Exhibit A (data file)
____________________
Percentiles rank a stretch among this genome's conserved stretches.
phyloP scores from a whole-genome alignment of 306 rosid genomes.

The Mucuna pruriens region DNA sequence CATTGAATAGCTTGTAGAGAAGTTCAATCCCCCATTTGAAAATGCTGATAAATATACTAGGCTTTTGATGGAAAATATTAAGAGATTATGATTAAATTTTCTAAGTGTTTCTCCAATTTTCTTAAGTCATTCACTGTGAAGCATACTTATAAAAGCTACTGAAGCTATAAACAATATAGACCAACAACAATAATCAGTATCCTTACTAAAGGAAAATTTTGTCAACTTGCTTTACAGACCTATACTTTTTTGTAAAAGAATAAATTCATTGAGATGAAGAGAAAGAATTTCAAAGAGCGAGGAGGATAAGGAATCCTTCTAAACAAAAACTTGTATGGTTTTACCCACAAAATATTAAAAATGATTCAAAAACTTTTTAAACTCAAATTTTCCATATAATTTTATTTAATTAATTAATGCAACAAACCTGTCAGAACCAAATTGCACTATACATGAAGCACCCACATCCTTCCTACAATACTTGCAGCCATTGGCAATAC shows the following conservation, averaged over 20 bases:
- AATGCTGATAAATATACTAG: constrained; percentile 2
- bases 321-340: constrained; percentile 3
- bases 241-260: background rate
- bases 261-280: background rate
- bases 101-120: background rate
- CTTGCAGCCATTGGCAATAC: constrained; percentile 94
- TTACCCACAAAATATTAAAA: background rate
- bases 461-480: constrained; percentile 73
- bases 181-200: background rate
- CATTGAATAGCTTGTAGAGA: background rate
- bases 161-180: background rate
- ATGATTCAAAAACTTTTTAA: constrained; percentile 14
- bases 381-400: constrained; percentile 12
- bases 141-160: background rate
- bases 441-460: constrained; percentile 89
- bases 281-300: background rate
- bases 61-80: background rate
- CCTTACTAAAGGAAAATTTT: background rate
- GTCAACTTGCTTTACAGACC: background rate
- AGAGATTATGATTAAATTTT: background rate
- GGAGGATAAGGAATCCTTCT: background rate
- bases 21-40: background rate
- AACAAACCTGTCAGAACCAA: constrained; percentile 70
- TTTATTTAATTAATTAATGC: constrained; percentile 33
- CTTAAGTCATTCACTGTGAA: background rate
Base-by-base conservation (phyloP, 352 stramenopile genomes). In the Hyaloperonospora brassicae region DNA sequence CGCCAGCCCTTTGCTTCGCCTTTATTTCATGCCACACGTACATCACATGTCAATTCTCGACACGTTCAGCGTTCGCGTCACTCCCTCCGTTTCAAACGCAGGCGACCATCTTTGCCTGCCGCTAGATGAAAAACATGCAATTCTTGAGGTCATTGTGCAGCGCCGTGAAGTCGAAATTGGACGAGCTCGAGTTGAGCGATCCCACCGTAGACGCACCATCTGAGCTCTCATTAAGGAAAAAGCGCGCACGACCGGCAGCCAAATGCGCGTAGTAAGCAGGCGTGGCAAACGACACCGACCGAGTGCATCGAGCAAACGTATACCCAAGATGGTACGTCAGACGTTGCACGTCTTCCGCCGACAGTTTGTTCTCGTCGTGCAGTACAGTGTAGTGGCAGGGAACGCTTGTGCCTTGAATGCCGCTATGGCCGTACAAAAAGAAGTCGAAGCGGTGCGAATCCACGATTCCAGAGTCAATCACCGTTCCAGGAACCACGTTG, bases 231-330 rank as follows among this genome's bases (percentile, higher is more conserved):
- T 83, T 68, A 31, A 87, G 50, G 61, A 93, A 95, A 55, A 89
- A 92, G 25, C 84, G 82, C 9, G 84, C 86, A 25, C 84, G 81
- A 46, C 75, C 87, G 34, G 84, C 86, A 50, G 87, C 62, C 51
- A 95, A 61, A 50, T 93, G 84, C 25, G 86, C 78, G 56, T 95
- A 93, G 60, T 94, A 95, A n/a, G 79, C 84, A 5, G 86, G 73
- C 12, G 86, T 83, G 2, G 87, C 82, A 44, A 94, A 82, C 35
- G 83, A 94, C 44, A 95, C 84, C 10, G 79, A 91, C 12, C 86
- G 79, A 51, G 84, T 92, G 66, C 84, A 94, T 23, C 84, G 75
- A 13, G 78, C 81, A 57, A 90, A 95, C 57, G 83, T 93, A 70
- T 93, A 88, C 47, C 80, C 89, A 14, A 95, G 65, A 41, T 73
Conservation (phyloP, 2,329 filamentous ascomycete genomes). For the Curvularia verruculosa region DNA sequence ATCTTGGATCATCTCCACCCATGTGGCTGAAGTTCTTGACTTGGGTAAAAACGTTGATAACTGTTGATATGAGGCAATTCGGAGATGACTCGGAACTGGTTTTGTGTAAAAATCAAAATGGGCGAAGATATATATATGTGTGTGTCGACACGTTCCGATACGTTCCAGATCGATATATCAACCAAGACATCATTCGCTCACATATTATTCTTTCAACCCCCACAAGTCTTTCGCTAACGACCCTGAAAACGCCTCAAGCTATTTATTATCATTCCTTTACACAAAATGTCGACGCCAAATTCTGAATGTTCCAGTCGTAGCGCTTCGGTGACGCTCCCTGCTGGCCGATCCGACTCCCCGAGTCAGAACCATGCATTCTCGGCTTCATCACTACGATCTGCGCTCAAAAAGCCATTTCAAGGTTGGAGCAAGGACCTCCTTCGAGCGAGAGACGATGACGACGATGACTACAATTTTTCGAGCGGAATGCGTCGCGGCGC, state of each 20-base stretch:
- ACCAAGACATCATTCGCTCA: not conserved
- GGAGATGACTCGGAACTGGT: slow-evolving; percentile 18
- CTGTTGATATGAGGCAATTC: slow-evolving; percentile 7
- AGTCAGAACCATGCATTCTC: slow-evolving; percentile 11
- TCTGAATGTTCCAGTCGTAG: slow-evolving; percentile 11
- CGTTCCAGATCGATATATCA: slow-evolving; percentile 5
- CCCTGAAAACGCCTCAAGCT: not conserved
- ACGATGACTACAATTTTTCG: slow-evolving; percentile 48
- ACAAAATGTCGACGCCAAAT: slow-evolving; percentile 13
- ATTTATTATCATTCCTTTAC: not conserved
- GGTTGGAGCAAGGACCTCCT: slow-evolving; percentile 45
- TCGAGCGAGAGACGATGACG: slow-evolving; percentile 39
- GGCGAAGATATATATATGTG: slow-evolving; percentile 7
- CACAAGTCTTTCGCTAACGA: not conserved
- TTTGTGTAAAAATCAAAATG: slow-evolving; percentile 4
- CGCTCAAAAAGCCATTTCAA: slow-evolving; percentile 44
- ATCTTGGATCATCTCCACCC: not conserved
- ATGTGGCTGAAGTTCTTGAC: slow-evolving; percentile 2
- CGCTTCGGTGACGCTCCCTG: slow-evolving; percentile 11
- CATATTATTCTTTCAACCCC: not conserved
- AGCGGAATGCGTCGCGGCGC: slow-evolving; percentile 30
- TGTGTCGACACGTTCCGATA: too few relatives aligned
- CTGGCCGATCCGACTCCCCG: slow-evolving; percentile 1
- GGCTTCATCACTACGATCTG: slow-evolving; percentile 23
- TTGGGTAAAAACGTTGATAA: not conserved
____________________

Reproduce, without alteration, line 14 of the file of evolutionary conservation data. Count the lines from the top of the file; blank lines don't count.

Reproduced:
- bases 161-180: background rate